To the Assailants That Are Sorry

Where are the men that know what they did is horrible?

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There’s something missing in the deluge of discussion about sexual assault.

We struggle with the defiant denying of wrongdoing. We boil over in rage at the dismissal of victims. We loathe the smug faces of men who swat away accusations from the air like the accusers are mere pests to be done away with. The justification of actions attributed to boys being boys.

I laid in bed last night trying to finally process the events of the last week in order to get to the point where I stop thinking about it. One thing kept coming to the surface:

There is one voice we don’t hear. I have scoured the internet trying to find it. I have come up empty. It’s better that it we don’t hear it but I know it’s out there.

It’s the voice of the men that have watched this circus and are hit by the realization that THEY are one of THEM.

They have committed sexual assault.

If there are millions of women who have been sexually assaulted, there are millions of men that did it. I can’t believe that every single one of them has lived their lives as horrible monsters of human beings.

They are the men that would not deny what they did and that it was wrong. They would not ask a Senate Committee to defend them.

Just as women are coming to their own realizations about being victims, assailants are having the same realization. I imagine a man sitting in his living room, watching this coverage and thinking back to his own high school or college days and it striking a chord.

He did this. That there is some woman out there that feels the same way as these scores of women. And it’s his fault.

Let me be absolutely clear. I am not accepting what this hypothetical man may have done. I am not saying it’s okay. I am not saying that he should not feel like a terrible and horrible human in the process of his realization.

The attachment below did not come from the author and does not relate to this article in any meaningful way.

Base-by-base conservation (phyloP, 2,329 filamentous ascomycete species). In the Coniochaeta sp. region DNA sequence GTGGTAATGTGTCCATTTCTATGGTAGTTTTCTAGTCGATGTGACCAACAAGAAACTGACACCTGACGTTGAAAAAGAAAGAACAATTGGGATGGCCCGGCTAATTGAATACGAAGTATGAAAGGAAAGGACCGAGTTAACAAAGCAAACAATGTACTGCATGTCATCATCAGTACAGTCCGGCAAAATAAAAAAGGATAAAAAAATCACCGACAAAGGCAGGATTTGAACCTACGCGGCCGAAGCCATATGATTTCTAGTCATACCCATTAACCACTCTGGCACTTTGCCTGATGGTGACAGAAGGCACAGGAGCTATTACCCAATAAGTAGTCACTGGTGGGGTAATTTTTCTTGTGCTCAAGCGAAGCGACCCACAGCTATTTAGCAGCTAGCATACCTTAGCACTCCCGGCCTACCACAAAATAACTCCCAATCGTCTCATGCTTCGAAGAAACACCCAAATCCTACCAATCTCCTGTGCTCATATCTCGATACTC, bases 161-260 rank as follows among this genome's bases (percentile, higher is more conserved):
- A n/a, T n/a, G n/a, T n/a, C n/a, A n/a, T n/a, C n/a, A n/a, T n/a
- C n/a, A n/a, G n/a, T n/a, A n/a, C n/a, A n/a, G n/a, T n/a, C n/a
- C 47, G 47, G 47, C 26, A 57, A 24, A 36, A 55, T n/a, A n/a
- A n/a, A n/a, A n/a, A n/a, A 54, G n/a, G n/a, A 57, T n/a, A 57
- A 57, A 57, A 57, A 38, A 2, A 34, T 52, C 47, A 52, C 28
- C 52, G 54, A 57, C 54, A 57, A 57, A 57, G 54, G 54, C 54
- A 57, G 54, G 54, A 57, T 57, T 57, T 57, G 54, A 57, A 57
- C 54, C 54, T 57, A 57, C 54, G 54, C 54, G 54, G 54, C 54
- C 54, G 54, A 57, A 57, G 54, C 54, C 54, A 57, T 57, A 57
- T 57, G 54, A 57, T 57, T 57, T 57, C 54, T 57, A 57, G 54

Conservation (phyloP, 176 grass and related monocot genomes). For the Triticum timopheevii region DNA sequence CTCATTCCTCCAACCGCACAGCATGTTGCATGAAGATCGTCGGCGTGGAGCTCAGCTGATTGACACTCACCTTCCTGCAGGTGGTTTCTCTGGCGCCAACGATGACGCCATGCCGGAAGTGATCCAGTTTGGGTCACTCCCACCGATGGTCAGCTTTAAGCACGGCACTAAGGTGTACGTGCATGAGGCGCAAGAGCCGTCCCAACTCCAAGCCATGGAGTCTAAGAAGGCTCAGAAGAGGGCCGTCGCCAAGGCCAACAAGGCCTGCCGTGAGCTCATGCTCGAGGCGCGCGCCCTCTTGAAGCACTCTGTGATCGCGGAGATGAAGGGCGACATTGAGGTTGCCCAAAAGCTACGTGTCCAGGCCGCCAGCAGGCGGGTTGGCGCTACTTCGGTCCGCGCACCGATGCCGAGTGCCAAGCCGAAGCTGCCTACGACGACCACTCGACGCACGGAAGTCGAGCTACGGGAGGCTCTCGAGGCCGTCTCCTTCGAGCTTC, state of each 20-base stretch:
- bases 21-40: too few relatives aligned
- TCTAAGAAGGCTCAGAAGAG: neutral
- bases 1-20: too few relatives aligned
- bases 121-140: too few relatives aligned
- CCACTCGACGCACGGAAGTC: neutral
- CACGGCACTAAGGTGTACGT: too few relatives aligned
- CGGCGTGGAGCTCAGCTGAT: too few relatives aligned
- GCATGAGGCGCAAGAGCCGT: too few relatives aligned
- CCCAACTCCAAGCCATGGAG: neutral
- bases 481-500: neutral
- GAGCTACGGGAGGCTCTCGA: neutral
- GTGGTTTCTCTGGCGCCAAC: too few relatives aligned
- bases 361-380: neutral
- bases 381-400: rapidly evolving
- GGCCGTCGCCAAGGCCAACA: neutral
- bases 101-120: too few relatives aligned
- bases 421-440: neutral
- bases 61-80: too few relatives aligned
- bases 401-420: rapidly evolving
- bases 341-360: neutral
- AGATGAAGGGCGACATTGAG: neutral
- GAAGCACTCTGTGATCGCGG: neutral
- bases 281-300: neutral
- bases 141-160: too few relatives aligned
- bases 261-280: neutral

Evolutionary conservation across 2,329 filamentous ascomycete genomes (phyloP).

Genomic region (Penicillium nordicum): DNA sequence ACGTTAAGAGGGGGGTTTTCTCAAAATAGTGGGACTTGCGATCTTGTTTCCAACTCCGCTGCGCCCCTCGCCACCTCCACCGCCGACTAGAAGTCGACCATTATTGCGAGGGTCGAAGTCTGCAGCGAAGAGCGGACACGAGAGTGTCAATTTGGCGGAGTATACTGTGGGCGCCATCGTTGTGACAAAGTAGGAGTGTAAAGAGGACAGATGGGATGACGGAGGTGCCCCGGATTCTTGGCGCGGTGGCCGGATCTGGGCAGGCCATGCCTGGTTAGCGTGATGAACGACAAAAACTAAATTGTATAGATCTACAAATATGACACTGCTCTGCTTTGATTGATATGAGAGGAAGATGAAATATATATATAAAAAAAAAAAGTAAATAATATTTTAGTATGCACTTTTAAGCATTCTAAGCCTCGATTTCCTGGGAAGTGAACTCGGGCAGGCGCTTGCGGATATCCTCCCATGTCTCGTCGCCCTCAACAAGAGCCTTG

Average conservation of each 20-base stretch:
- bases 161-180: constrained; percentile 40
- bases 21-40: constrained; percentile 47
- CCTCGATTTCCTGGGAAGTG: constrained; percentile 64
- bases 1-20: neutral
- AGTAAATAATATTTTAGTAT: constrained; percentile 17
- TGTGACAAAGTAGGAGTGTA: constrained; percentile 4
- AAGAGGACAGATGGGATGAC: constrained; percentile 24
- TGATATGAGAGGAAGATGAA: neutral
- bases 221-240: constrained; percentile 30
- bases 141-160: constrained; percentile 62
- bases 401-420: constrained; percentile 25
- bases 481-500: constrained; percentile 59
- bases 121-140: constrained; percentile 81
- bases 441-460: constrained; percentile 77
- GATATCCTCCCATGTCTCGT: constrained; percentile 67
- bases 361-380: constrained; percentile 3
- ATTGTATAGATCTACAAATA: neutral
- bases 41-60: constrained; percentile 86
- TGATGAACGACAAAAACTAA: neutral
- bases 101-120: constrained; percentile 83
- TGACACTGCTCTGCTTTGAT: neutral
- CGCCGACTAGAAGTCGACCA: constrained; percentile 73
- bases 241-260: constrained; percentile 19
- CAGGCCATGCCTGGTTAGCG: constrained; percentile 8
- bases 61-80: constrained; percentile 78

What I am saying is that my concern lies in the man processing this himself. So, if you are reading this and you woke up today struggling with being one of the bad guys, I have some words for you.

You can’t take it back. You can’t undo it. But, if you could, you would. In a fractured, broken heartbeat. You must live with this and that is your lot in life.

Being sorry is the best you can do. You can’t change history. Let your acknowledgement be your start but don’t finish there.

Do something with your realization. Steep yourself in it. Be compassionate. Be humane. Stand up for women. Essentially, now that you know you were part of the problem, be part of the solution. Teach your sons well. Speak respect.

Lastly, talk to someone. Find help. Confide. Seek a professional. Be obligated to populate the world with better men. Actively be one of the good guys now. No one is going to make you feel better. That’s not our job.

Forgiveness will never come to you. You will not be absolved. If your shame needs to be reconciled, it’s on you. Just do the work. Carry the weight.

Mostly likely, we will never hear from these men. I don’t think it is within human nature to out oneself for public shame. But, my fool heart and forgiving soul allows me to understand that everyone needs and is deserving of healing.

Written by

Flaming pinball, nerd, music lover, wine snob, horrible violin player. No, I won’t stop taking pictures of my drinks. IG: vanessaltorre

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